I found remnants of a town on a hill, a two-hour walk from my base. I spent my days oftentimes digging out the municipal buildings. I found an abandoned puppy – a black Akita that resembled a bear cub – in the ruins and brought him home. I named him Captain Quint.
I dug my way into the courthouse, its law library still untouched. The library also had classic history books and literature and old newspapers and magazines on microfiche. Some of the books crumbled when I tried to open them.
I brought back the microfiche reels in my backpack to load onto my computer. My space ship was nuclear powered so there was no danger of running out of energy in my life time.
My presumed death was reported in an obituary in the newspaper – along with a photograph of a destroyed fighter plane. A short item merely said I had died when my test plane crashed.
I was survived by my wife, daughter, parents and a brother. There was the family photograph there in the newspaper. I printed the black and white image and carried it in my wallet.
Colonists — sent to Mars and the moon — began terra-forming those worlds to make them habitable to humans. The Japanese also had built an undersea colony. We had begun experiments to control weather to increase the yield of our farms.
Yellowstone National Park exploded spewing forth molten lava and destroying much of the Midwest. The earth fell into a volcanic winter. I also read about a political standoff and impending war with a small nation with nuclear warheads. At this point the newspaper articles ended.
I watched instructional videos on building a log cabin. Using a chain saw and an axe I found in the pod, I built one in on a clearing by the brook, complete with a fireplace for cooking and warmth.
I built another shelter about a half days walk near the ocean. I then built a third shelter at the little town I had found and hewed a trail connecting the three.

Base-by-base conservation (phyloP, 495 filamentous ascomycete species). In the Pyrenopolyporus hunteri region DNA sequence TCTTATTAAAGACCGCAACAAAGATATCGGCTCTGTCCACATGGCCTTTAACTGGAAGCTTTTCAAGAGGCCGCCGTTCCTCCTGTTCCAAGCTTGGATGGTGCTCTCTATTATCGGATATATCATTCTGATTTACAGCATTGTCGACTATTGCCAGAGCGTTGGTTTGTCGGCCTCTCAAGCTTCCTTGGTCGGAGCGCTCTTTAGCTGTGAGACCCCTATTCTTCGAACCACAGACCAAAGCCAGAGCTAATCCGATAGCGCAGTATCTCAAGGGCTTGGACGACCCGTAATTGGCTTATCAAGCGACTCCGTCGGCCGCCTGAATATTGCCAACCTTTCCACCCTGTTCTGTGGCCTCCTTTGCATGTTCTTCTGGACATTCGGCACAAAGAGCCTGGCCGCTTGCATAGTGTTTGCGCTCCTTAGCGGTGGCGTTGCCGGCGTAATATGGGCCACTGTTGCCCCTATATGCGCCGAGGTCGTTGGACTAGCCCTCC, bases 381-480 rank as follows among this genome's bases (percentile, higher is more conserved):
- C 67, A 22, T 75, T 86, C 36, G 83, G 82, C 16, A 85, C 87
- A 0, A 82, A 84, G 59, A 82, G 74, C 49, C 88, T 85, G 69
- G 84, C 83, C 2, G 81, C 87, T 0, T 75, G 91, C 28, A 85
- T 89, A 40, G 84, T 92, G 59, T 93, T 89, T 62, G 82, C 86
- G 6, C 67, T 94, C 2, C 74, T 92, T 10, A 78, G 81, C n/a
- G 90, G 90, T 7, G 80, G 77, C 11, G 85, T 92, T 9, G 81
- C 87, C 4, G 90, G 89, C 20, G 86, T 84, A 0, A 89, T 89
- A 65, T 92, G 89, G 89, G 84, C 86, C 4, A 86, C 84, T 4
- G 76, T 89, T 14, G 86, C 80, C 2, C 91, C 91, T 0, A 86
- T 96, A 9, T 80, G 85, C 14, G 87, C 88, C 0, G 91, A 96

V. The Fish People
One day, I was scavenging in the tide pools by the ocean with Captain Quint at my heels. Figures that looked like mermaids resting on distant rocks from the shore appeared in the fog then disappeared.
I had become adept at building things from wood so one day I decided to build a cedar wood strip canoe. I tried the boat in the bay but then it began to leak so I returned to shore.
Later, I found a fiberglass kayak and trailer in the ruins of the town. I fashioned a rough oar from a dead tree, taking many weeks, using an ax and chisel. The town at one time had been a coastal community. The old jetty now stretched forth onto a dry seabed, chalk-like sea shell embedded in the sandstone. I used a small tractor that I flew from Base 51 to the town to haul the boat to my camp by the sea.
The bay was rich in tide pools and food was plentiful so I spent much of the summer there, eating mussels and sea grass. One day, while paddling in the bay with Captain Quint, I saw the dorsal fin of a great shark.
I paddled toward the beach with the shark trailing after me. The shark bumped my boat. It was as long as my boat. The shark then disappeared beneath the waves. I resolved to shoot the shark again if it approached my boat again. The shark then came from underneath our boat and threw Captain Quint and me into the water. Water filled my nostrils, choking me as I plunged into the cold water. I was a dead man.
Rising to the surface, Captain Quint was gone. The hungry shark circled me – he the hunter and I the prey. My small wood boat had been splintered to pieces and sank beneath the blue green waves.